Has the word “awesome” been bereft of all its meaning and power yet? Or, if I use it to describe Dream Theatre’s “Electra,” can I do so without seeming like I might as well be talking about Cats in Sinks or last Tuesday’s episode of “Lost”? Well, I’m going to say it anyway: Dream Theatre’s “Electra” is AWESOME. The second part of artistic director/playwright Jeremy Menekseoglu’s reinterpretation of the “Oresteia” trilogy, “Electra” finds the major players of the story celebrating the sixth anniversary of the death of King Agamemnon. Clytemnestra and her lover Aegisthus have banished her son Orestes to the East, and married her daughter Electra off to a swamp buffoon named Pamphilos. When a stranger comes to the swamp with a sword strapped to his back, Electra recognizes him as her long-lost brother Orestes, the champion she requires for her plans of revenge. In nearly every aspect, “Electra” delivers as a chilling, profoundly moving, deeply disturbing piece of theater that will continue to haunt you after the show’s over. Dream Theatre has imagined a fully realized stage reality in which poor, gutted teddy bears hang above archways and chorus members don’t just narrate but become part of, and draw you into, the action. In “Electra,” blood runs the same neon blue as the creepy electric cross that hangs above the doorway of Electra’s swamp home. As Orestes and Electra, Menekseoglu and Anna Weiler together are wonderful, their reunion even tinged with the slightest incestuous tension. And Rachel Martindale’s Clytemnestra has the bearing of a true queen, regardless of her evil deeds. I can’t say that Weiler really carried the show, however. Certainly looking the part with shorn red hair and strapped into a corset and a pair of Docs, Weiler’s portrayal of the title character never ventured very far beyond mean intensity. Just as Electra needs Orestes, Weiler ends up stepping aside to let Menekseoglu deliver most of the play’s emotional heft. But if you sit patiently through the silly Deathday Party preshow in the lobby, you’ll see some magic happen in the deep dank swamp, finding yourself smack dab in the middle of a story both centuries old and painfully fresh. (Neal Ryan Shaw)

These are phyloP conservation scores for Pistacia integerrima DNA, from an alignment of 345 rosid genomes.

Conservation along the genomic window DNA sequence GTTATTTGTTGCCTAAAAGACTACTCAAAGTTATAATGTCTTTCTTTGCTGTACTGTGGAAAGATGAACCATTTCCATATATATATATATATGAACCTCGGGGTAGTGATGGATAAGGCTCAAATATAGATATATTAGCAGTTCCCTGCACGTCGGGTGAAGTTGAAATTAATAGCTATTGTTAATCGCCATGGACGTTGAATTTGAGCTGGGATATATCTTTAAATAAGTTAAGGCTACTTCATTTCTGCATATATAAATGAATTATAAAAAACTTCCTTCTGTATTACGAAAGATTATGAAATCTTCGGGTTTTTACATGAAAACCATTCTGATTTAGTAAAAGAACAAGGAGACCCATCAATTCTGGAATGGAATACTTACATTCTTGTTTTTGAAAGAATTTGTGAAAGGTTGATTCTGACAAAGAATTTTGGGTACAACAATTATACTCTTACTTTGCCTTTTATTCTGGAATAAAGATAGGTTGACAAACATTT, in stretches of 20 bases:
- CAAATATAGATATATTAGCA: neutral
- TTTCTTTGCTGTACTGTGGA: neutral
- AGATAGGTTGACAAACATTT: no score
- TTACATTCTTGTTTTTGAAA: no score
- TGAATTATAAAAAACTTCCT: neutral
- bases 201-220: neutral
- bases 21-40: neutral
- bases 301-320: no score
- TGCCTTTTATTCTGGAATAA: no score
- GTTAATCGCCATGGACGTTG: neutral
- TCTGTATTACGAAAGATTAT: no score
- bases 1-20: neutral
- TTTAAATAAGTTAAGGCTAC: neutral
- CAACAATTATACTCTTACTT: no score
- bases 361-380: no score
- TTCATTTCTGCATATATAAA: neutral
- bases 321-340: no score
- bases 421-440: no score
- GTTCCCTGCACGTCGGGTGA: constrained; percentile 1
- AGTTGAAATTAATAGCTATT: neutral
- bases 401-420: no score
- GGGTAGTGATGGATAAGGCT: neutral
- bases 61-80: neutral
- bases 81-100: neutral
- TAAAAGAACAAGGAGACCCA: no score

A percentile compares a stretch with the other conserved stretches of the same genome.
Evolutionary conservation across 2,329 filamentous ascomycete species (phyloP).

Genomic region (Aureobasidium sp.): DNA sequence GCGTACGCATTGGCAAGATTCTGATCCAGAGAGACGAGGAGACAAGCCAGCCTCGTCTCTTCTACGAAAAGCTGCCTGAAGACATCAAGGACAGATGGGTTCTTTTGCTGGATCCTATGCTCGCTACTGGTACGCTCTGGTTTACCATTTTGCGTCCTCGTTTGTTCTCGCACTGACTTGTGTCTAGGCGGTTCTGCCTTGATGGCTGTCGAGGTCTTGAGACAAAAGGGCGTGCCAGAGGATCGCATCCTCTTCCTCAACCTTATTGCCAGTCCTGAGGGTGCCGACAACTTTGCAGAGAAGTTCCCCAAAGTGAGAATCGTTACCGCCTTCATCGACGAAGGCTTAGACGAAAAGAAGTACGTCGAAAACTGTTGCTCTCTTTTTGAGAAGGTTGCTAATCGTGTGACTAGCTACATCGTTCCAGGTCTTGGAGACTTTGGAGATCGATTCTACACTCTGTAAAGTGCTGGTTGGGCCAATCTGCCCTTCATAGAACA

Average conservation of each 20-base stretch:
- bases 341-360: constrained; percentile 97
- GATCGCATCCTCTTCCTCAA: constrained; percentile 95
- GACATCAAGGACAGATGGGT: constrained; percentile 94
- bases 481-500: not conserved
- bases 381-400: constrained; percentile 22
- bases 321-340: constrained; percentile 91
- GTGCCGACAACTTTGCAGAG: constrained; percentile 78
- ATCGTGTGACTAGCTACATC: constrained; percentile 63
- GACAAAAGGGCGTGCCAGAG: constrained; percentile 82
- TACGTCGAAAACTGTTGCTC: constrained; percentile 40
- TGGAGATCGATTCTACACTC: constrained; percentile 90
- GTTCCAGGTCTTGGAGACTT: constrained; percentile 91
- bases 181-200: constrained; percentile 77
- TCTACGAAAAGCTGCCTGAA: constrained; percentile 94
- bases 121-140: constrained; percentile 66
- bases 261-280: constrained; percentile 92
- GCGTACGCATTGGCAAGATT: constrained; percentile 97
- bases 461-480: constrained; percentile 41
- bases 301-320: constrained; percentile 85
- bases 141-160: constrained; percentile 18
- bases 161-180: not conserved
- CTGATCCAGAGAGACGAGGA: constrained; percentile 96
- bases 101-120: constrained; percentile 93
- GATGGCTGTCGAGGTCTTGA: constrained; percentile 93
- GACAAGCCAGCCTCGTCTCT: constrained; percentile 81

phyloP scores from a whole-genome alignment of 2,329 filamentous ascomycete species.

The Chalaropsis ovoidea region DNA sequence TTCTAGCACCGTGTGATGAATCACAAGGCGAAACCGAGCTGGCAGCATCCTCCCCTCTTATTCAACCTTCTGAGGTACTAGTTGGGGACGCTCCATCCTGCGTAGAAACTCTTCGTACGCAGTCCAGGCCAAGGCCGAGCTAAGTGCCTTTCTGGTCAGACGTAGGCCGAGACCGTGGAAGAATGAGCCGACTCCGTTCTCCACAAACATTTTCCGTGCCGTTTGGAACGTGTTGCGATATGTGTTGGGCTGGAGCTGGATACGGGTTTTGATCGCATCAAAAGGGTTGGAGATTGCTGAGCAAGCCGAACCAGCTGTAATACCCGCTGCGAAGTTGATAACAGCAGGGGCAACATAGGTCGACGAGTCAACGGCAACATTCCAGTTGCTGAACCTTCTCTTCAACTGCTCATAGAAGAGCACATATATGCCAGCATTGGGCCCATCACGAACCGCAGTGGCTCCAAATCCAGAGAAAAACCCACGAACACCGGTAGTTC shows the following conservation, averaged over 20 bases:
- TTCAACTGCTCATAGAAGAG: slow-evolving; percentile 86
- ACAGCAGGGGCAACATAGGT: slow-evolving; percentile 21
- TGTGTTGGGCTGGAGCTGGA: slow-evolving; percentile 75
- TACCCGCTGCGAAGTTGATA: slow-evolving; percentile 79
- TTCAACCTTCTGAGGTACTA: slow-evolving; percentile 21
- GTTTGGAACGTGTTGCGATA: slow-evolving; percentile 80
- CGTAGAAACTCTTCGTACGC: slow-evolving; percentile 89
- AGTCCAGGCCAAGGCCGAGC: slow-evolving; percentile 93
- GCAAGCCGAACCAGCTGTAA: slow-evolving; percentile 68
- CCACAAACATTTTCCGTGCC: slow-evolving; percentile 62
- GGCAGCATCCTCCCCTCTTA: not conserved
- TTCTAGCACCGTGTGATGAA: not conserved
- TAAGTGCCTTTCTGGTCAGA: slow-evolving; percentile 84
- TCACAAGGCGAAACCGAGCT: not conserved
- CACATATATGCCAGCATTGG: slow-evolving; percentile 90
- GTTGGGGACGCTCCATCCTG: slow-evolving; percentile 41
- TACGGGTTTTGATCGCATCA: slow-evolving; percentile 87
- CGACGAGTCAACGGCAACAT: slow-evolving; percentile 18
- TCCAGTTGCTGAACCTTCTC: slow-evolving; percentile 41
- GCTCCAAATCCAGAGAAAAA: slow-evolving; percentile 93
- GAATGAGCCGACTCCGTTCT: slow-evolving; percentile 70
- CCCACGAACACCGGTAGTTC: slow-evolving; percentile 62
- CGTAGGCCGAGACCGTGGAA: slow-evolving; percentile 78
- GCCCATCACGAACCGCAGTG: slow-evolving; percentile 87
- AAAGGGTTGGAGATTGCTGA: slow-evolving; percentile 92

Dream Theatre, 556 West 18th, (773)552-8616, through June 6.